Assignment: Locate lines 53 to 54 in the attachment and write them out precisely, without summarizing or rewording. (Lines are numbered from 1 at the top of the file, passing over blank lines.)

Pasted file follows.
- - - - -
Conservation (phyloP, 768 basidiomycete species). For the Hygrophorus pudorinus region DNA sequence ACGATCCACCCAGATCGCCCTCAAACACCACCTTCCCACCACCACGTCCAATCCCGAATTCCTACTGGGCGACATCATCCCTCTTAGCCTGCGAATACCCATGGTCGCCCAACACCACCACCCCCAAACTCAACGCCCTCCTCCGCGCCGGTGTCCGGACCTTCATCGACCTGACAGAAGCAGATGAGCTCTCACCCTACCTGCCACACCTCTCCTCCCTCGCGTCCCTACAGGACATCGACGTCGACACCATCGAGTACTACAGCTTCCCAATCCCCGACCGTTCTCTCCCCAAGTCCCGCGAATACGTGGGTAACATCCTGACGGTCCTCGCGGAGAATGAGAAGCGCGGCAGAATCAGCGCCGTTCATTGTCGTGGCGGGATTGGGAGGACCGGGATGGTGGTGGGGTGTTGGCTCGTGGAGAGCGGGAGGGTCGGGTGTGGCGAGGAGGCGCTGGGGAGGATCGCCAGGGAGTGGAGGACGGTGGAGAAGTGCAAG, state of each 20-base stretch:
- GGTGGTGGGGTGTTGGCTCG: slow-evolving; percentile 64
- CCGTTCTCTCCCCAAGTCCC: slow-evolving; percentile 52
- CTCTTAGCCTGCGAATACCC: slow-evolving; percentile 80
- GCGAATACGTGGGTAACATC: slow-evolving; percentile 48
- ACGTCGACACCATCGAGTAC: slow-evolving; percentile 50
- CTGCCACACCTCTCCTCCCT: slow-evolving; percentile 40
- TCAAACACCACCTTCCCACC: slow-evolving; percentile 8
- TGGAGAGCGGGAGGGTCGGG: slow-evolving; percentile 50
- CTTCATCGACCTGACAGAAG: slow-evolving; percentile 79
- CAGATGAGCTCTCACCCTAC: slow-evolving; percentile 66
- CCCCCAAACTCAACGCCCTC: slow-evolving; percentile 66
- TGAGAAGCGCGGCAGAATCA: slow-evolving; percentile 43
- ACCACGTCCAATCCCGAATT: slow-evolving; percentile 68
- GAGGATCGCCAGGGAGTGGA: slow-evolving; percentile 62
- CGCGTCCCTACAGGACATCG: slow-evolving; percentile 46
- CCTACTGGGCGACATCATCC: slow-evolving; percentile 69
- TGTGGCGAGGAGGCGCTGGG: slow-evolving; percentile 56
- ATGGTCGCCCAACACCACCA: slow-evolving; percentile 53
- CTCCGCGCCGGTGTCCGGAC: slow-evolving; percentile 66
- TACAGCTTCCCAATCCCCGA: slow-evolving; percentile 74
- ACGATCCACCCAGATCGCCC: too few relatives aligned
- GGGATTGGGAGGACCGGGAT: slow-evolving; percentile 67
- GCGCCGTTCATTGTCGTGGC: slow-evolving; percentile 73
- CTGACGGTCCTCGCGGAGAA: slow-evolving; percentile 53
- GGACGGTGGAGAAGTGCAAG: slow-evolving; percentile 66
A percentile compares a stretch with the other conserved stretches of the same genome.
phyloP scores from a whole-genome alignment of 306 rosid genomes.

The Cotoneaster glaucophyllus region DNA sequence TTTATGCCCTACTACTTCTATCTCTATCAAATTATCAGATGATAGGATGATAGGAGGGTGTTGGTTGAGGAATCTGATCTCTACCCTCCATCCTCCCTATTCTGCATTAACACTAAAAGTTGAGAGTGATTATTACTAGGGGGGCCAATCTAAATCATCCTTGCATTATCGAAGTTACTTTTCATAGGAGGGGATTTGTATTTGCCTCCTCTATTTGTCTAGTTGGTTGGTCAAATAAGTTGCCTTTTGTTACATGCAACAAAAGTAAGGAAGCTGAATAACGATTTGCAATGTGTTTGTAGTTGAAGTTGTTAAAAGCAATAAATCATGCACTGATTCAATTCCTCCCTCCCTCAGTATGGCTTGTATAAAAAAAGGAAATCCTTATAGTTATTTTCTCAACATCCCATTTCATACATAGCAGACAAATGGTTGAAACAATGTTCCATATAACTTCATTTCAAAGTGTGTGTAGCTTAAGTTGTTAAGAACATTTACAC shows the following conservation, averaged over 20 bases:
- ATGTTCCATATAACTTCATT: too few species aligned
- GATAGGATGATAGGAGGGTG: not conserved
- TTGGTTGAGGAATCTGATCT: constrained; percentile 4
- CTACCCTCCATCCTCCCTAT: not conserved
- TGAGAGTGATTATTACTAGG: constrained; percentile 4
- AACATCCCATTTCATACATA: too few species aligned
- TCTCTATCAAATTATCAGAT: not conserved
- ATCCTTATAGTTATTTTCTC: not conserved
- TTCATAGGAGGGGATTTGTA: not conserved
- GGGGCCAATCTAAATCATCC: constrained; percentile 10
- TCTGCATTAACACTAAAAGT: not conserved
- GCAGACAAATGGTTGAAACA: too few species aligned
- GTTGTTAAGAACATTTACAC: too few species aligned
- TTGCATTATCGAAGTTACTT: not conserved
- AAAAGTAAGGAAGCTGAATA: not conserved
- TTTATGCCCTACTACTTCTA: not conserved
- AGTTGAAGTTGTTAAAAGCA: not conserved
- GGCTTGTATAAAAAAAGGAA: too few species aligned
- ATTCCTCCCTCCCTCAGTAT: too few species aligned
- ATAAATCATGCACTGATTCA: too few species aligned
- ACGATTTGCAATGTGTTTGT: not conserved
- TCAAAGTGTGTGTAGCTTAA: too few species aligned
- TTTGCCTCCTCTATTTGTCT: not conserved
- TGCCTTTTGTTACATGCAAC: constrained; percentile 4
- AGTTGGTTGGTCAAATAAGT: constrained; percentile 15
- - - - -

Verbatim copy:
- TGCCTTTTGTTACATGCAAC: constrained; percentile 4
- AGTTGGTTGGTCAAATAAGT: constrained; percentile 15